Night School film review


The endlessly likeable Kevin Hart and the undeniably talented Tiffany Haddish join forces, which sounds like a solid plan except that Night School is a Kevin Hart movie, and when was the last time one of those was any good?

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Night School film review The endlessly likeable Kevin Hart and the undeniably talented Tiffany Haddish join forces, which sounds like a solid plan except that Night School is a Kevin Hart movie, and when was the last time one of those was any good?

Neither is Night School which, even with and a handful of other proven comic talents, isn’t funny, either

Hart plays Ted, a good-hearted hustler, talking big and spending bigger, pretending to be more than he is to compensate for his own insecurities. Of course he is, it’s a Kevin Hart movie.

Haddish is Carol, the overworked, underpaid night school teacher here to believe in Ted and the collection of losers in her class. It’s tough love, though, because Haddish is funnier when she’s mean.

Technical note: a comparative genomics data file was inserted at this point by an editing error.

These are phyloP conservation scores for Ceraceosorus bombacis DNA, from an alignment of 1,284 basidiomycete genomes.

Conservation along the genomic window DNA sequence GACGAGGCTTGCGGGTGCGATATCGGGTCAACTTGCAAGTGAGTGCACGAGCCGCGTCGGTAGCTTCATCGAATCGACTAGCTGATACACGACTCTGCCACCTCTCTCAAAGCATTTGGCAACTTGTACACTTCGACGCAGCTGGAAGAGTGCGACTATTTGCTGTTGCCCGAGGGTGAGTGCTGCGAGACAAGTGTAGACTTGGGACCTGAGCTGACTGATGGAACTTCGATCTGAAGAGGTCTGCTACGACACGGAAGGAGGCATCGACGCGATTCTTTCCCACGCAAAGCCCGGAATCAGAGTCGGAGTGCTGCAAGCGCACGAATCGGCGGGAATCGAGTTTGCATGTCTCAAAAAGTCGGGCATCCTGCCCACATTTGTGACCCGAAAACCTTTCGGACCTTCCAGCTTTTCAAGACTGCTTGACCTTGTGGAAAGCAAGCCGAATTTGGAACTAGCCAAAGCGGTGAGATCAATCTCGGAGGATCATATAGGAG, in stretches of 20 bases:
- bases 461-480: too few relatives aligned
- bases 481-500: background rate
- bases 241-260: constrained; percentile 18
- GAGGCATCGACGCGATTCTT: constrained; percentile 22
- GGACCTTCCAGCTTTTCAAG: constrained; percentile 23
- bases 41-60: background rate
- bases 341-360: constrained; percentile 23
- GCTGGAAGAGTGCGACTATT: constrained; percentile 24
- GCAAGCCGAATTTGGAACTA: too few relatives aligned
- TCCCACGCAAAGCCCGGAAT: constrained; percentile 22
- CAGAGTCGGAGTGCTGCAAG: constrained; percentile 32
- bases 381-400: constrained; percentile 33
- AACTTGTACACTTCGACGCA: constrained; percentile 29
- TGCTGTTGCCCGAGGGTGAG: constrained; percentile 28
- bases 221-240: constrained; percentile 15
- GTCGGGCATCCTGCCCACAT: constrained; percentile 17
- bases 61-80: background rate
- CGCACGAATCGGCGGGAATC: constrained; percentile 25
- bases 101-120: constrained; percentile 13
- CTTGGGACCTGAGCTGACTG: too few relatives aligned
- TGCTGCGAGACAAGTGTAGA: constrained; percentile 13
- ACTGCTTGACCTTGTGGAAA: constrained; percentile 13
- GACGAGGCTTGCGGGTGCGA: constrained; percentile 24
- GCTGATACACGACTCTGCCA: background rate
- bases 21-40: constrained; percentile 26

What the film does well could have been packaged into an enjoyable 15-minute short. Hart gets off a few laughs working for a Christian fast food Comedy Movie chicken joint, and the camaraderie among his late blooming classmates sometimes draws a giggle.

The actors portraying those night school chums work hard to establish memorable, funny characters with limited screen time and an even more limited script. Still, Mary Lynn Rajskub, Rob Riggle, Al Madrigal, Anne Winters and especially Romany Malco work wonders. Taran Killam amuses on occasion as the uptight principal with a grudge.

But there’s only so much they can do. Director Malcolm D. Lee (Girls Trip) drags every gag out about 8 minutes longer than necessary. The script, penned by Hart and five other writers, does Lee no favors. Even Haddish struggles to be funny with flat dialog and pointless, contrived physical comedy bits.

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